Baldwin The statistics were almost even, and the strategies were the same. The only difference in Saturday's game between Baker University and Benedictine was the final score.
The Ravens (7-2) escaped Liston Stadium with a 17-7 win because one big play broke the game open.
With Benedictine leading 10-7 with four minutes left, Baker was driving for a go-ahead touchdown. Starting from their own one-yard line, the Wildcats (3-5) drove to the Benedictine 47 and decided to go for the jugular.
Quarterback Blake Pearson rolled to the right, pump-faked and lofted a pass to a wide-open Ryan Pitts. Pearson overthrew him, and the pass was picked off by Brock Schwartz, who weaved 83 yards to the Baker seven.
John Willits scored on the next play, and the Wildcats were finished.
"It really hurts," said Baker senior Karl Zubeck, who led the Wildcats with 14 tackles. "We played real well on both sides of the ball. The defense was moving, and the offense was moving the ball really well. It just came down to getting a few breaks."
It was evident early the game likely would be decided by a big play, because the two best rushing defenses in the Heart of America Athletic Conference held true to their ranking. Benedictine tailback Eric Ohlman was held to 54 yards, while Baker's Jon Reeves -- the conference's top rusher -- was limited to 73 yards.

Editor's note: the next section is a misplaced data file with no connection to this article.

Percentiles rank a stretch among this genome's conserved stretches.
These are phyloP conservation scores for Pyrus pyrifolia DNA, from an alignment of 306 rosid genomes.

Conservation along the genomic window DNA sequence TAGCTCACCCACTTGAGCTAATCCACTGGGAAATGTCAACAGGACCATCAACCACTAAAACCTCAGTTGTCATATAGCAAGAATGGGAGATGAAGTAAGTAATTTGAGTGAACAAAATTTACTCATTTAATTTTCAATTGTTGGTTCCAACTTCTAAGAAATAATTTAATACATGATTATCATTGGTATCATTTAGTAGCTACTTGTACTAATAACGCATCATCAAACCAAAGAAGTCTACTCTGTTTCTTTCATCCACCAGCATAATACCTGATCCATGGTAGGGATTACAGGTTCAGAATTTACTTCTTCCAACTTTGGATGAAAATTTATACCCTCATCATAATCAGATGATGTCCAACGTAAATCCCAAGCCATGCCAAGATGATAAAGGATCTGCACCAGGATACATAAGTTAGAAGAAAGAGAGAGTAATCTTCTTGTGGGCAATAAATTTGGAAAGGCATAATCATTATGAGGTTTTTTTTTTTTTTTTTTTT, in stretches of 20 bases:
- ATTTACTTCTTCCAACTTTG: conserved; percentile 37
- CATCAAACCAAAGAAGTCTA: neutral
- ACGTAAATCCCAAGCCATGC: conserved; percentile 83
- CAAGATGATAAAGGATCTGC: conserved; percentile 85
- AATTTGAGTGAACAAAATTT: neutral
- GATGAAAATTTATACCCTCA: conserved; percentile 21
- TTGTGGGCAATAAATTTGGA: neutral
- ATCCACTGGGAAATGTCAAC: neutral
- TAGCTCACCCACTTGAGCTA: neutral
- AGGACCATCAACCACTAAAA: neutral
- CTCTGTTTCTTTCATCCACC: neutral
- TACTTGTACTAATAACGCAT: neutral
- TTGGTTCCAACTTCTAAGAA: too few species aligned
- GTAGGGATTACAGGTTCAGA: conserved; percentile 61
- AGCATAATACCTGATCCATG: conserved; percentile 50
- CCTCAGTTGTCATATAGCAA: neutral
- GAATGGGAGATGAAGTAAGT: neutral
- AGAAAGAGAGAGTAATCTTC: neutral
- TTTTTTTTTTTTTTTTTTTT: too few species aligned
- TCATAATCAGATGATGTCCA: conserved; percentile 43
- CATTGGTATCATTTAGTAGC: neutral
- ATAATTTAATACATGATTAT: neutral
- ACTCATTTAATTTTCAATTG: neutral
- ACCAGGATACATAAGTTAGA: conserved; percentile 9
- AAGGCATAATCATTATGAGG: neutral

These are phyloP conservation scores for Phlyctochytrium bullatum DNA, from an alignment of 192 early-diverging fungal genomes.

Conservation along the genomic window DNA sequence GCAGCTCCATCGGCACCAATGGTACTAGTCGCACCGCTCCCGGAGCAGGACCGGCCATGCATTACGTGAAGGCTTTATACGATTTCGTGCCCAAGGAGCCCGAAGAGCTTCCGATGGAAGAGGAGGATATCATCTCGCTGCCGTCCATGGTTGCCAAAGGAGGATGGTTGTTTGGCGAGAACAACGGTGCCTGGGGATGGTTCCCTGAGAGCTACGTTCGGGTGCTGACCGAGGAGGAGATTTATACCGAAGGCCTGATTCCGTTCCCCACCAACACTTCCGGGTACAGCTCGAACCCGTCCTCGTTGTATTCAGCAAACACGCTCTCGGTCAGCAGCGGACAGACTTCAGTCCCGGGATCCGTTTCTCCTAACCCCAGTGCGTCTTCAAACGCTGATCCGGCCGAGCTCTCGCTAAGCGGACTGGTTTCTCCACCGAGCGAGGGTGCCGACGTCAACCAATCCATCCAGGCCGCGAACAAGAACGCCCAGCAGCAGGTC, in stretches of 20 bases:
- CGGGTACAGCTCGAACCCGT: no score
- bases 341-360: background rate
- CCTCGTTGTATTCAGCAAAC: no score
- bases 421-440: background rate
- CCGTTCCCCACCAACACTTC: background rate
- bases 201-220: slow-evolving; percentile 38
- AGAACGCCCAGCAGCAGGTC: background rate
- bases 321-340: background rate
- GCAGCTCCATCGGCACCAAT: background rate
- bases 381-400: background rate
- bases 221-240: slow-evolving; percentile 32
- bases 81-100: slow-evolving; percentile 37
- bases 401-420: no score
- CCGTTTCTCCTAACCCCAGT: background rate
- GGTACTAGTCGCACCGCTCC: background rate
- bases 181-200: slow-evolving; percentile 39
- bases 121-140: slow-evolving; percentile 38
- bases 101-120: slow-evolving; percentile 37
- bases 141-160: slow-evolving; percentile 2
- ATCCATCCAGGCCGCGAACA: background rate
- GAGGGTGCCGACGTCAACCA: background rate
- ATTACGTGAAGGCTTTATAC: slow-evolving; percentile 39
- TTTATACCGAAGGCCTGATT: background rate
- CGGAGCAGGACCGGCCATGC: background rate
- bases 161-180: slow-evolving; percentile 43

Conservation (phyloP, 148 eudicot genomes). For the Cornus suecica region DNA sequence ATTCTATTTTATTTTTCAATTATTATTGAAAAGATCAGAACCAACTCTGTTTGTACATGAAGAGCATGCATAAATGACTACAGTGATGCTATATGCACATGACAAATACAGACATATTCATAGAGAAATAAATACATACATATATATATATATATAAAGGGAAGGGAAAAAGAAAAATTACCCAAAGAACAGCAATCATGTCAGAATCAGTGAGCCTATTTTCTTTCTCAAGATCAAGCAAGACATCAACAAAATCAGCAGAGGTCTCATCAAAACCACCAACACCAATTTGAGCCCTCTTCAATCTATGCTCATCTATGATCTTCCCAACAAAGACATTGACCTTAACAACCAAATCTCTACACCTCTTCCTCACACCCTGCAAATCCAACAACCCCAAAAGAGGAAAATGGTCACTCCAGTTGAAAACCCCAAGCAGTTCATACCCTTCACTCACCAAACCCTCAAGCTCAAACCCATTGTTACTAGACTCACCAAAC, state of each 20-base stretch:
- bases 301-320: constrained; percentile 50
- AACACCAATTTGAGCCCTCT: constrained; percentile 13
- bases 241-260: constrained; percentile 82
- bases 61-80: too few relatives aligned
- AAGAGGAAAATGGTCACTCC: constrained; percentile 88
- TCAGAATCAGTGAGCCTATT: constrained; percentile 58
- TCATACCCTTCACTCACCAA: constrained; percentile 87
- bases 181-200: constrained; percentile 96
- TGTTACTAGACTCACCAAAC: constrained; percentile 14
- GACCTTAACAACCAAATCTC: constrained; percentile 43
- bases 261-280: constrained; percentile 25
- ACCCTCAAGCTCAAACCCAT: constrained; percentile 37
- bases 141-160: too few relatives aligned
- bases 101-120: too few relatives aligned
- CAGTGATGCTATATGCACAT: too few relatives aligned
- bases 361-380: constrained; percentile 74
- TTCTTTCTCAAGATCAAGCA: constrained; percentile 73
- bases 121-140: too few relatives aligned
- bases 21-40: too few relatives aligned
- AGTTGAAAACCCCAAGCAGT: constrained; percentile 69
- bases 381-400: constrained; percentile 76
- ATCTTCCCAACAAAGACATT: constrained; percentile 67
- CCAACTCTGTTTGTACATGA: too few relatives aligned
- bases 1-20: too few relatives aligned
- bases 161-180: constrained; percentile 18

Benedictine outgained Baker, 287-263, in total offense, but every yard was tough for both sides.
The Baker defense consistently made critical stops that gave the offense decent field position. The special teams were big, too, with Jason Martinez blocking a punt and Pat McCollim stuffing a field-goal try.
Still, the Wildcats missed two first-half field goals and took a scoreless tie into halftime.
Benedictine scored on its first possession of the third quarter when Fran Johnson hit Richard Harris with a nine-yard touchdown pass. Baker tied the game on the ensuing possession, however, when Reeves' four-yard scoring plunge capped a 14-play, 88-yard drive.
The Ravens regained the lead with Billy Schafer's 18-yard field goal early in the fourth quarter. Baker's rally attempt fell short with the interception.
"We just shot ourselves in the second half, and they capitalized on it," Baker coach John Frangoulis said. "Obviously, when we made the mistakes it was in bad field position for us and gave them good field position. That really hurt."